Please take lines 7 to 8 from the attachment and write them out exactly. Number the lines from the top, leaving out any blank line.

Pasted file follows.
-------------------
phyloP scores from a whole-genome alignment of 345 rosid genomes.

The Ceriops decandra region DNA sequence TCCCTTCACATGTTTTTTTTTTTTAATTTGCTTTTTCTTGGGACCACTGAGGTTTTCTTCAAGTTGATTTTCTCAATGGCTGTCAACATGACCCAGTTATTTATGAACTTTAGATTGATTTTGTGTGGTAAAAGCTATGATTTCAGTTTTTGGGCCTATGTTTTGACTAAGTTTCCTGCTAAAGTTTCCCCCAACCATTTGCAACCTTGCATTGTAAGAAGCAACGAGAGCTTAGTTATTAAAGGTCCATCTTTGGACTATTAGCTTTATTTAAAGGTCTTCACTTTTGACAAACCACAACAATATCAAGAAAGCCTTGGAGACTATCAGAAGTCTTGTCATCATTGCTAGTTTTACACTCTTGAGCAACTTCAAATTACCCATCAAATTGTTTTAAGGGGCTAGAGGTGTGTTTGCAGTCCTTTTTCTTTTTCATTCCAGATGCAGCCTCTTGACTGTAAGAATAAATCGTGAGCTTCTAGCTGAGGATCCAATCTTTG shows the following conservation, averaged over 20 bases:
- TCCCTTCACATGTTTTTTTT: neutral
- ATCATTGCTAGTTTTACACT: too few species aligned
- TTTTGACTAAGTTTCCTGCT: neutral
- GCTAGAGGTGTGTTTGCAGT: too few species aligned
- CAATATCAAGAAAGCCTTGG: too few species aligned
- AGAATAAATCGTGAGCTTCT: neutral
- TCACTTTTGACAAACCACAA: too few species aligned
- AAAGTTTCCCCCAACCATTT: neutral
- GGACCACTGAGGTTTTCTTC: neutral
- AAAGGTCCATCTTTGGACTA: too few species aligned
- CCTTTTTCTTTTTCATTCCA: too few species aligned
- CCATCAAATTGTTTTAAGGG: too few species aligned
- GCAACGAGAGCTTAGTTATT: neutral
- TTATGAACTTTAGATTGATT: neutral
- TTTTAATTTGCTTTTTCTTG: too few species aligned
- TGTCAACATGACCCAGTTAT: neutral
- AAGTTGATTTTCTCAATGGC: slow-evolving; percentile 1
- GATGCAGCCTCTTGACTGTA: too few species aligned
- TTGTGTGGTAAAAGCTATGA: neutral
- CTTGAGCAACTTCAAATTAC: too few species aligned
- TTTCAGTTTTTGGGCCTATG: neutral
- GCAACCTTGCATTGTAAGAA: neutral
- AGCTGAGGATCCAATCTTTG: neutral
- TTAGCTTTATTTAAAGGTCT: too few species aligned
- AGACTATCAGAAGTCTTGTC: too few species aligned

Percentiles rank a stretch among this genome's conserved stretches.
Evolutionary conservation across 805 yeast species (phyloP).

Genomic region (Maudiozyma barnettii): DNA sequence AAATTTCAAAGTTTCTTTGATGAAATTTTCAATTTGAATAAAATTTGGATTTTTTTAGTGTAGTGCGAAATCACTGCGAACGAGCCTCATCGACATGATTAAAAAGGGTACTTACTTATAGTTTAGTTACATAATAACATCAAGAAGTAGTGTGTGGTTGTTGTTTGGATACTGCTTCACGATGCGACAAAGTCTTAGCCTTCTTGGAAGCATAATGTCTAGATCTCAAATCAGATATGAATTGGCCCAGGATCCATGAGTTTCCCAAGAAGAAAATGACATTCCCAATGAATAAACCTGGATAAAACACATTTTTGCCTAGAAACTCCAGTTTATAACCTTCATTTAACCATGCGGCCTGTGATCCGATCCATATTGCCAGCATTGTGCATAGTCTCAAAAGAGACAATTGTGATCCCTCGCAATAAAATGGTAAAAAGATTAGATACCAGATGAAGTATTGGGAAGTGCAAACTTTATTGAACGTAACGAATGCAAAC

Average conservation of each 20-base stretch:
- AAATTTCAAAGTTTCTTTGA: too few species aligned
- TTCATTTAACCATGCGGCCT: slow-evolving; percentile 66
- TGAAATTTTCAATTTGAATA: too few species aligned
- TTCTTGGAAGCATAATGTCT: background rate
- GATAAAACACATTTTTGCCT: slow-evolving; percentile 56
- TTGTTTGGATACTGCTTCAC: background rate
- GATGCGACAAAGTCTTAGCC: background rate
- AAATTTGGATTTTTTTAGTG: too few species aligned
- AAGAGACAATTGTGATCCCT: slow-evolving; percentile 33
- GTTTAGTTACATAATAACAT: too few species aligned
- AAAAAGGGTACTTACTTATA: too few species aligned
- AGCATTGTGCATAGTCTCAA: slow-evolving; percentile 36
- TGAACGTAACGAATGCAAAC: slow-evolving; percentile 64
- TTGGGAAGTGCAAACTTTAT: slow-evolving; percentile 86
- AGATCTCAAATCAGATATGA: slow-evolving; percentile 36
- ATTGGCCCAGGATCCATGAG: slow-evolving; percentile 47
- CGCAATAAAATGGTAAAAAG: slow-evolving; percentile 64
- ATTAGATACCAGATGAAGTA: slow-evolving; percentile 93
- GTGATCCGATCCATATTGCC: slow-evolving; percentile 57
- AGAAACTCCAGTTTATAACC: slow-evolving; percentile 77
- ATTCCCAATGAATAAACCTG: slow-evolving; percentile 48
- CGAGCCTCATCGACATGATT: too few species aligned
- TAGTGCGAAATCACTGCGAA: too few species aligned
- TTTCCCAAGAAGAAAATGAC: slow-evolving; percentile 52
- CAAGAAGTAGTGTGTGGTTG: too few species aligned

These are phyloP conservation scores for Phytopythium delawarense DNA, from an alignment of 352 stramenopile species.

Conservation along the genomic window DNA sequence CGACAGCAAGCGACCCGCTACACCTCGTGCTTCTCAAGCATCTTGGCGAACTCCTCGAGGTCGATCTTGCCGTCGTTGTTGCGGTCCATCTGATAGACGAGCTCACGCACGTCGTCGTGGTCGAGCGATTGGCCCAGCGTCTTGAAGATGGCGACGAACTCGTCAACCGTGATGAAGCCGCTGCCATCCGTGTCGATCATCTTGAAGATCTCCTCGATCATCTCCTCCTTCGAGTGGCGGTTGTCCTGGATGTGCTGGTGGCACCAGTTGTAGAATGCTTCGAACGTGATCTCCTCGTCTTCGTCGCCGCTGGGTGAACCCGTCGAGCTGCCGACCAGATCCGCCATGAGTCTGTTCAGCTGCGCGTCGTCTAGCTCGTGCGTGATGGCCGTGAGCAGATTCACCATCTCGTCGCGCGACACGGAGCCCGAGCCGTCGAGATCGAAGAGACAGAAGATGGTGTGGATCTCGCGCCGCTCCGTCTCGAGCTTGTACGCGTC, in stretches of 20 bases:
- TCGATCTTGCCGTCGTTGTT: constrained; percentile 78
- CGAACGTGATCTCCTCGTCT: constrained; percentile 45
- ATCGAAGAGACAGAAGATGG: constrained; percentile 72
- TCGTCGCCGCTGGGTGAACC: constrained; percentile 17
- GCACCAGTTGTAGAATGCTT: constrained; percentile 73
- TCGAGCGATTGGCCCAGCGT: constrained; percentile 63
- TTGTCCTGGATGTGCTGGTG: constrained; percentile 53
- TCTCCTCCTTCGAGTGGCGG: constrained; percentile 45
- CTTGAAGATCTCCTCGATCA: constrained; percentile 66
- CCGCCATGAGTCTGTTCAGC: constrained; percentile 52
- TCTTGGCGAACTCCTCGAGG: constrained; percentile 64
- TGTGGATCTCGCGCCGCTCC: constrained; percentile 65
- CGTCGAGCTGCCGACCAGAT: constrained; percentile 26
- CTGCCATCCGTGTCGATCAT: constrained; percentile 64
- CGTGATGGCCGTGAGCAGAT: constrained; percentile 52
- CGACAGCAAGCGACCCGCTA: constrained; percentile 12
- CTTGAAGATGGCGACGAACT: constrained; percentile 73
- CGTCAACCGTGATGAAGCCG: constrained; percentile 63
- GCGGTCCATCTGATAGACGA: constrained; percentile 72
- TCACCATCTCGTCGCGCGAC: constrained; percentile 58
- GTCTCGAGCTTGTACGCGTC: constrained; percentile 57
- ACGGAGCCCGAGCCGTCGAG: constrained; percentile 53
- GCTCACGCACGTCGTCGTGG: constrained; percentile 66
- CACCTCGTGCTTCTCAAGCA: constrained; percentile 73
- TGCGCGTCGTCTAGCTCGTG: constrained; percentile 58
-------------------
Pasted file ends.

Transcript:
- CAATATCAAGAAAGCCTTGG: too few species aligned
- AGAATAAATCGTGAGCTTCT: neutral